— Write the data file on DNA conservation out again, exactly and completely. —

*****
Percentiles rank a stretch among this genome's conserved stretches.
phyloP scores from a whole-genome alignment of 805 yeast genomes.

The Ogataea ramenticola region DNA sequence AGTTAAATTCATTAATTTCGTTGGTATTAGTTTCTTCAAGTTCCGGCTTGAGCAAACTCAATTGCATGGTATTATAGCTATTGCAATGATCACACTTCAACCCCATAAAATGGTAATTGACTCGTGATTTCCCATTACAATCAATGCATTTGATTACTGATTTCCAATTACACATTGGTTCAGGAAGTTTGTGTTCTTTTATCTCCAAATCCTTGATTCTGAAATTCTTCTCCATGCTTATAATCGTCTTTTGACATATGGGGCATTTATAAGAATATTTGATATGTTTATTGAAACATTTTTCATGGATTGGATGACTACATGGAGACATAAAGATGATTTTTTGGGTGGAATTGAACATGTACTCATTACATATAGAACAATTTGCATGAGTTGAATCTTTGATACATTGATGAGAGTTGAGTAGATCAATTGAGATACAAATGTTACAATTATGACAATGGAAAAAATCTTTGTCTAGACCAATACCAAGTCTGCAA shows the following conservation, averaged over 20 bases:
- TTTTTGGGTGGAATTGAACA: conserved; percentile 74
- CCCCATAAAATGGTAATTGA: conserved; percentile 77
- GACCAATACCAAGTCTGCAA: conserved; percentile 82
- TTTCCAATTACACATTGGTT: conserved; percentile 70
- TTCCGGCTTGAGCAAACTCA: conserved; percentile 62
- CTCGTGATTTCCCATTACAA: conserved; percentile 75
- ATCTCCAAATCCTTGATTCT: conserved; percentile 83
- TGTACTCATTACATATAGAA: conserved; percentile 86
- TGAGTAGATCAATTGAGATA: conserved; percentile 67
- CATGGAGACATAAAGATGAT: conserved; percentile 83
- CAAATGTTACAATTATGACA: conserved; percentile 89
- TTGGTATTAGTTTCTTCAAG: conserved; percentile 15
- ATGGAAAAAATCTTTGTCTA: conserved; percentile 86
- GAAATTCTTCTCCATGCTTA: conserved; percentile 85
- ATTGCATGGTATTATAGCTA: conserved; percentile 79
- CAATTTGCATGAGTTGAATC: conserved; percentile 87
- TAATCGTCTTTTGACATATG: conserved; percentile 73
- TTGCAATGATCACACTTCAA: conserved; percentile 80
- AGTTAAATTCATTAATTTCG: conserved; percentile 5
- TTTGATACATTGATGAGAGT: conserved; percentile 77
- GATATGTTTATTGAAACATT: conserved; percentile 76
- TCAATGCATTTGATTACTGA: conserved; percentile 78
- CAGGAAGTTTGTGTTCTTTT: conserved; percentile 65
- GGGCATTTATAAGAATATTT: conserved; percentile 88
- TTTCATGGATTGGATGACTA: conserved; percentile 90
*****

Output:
Percentiles rank a stretch among this genome's conserved stretches.
phyloP scores from a whole-genome alignment of 805 yeast genomes.

The Ogataea ramenticola region DNA sequence AGTTAAATTCATTAATTTCGTTGGTATTAGTTTCTTCAAGTTCCGGCTTGAGCAAACTCAATTGCATGGTATTATAGCTATTGCAATGATCACACTTCAACCCCATAAAATGGTAATTGACTCGTGATTTCCCATTACAATCAATGCATTTGATTACTGATTTCCAATTACACATTGGTTCAGGAAGTTTGTGTTCTTTTATCTCCAAATCCTTGATTCTGAAATTCTTCTCCATGCTTATAATCGTCTTTTGACATATGGGGCATTTATAAGAATATTTGATATGTTTATTGAAACATTTTTCATGGATTGGATGACTACATGGAGACATAAAGATGATTTTTTGGGTGGAATTGAACATGTACTCATTACATATAGAACAATTTGCATGAGTTGAATCTTTGATACATTGATGAGAGTTGAGTAGATCAATTGAGATACAAATGTTACAATTATGACAATGGAAAAAATCTTTGTCTAGACCAATACCAAGTCTGCAA shows the following conservation, averaged over 20 bases:
- TTTTTGGGTGGAATTGAACA: conserved; percentile 74
- CCCCATAAAATGGTAATTGA: conserved; percentile 77
- GACCAATACCAAGTCTGCAA: conserved; percentile 82
- TTTCCAATTACACATTGGTT: conserved; percentile 70
- TTCCGGCTTGAGCAAACTCA: conserved; percentile 62
- CTCGTGATTTCCCATTACAA: conserved; percentile 75
- ATCTCCAAATCCTTGATTCT: conserved; percentile 83
- TGTACTCATTACATATAGAA: conserved; percentile 86
- TGAGTAGATCAATTGAGATA: conserved; percentile 67
- CATGGAGACATAAAGATGAT: conserved; percentile 83
- CAAATGTTACAATTATGACA: conserved; percentile 89
- TTGGTATTAGTTTCTTCAAG: conserved; percentile 15
- ATGGAAAAAATCTTTGTCTA: conserved; percentile 86
- GAAATTCTTCTCCATGCTTA: conserved; percentile 85
- ATTGCATGGTATTATAGCTA: conserved; percentile 79
- CAATTTGCATGAGTTGAATC: conserved; percentile 87
- TAATCGTCTTTTGACATATG: conserved; percentile 73
- TTGCAATGATCACACTTCAA: conserved; percentile 80
- AGTTAAATTCATTAATTTCG: conserved; percentile 5
- TTTGATACATTGATGAGAGT: conserved; percentile 77
- GATATGTTTATTGAAACATT: conserved; percentile 76
- TCAATGCATTTGATTACTGA: conserved; percentile 78
- CAGGAAGTTTGTGTTCTTTT: conserved; percentile 65
- GGGCATTTATAAGAATATTT: conserved; percentile 88
- TTTCATGGATTGGATGACTA: conserved; percentile 90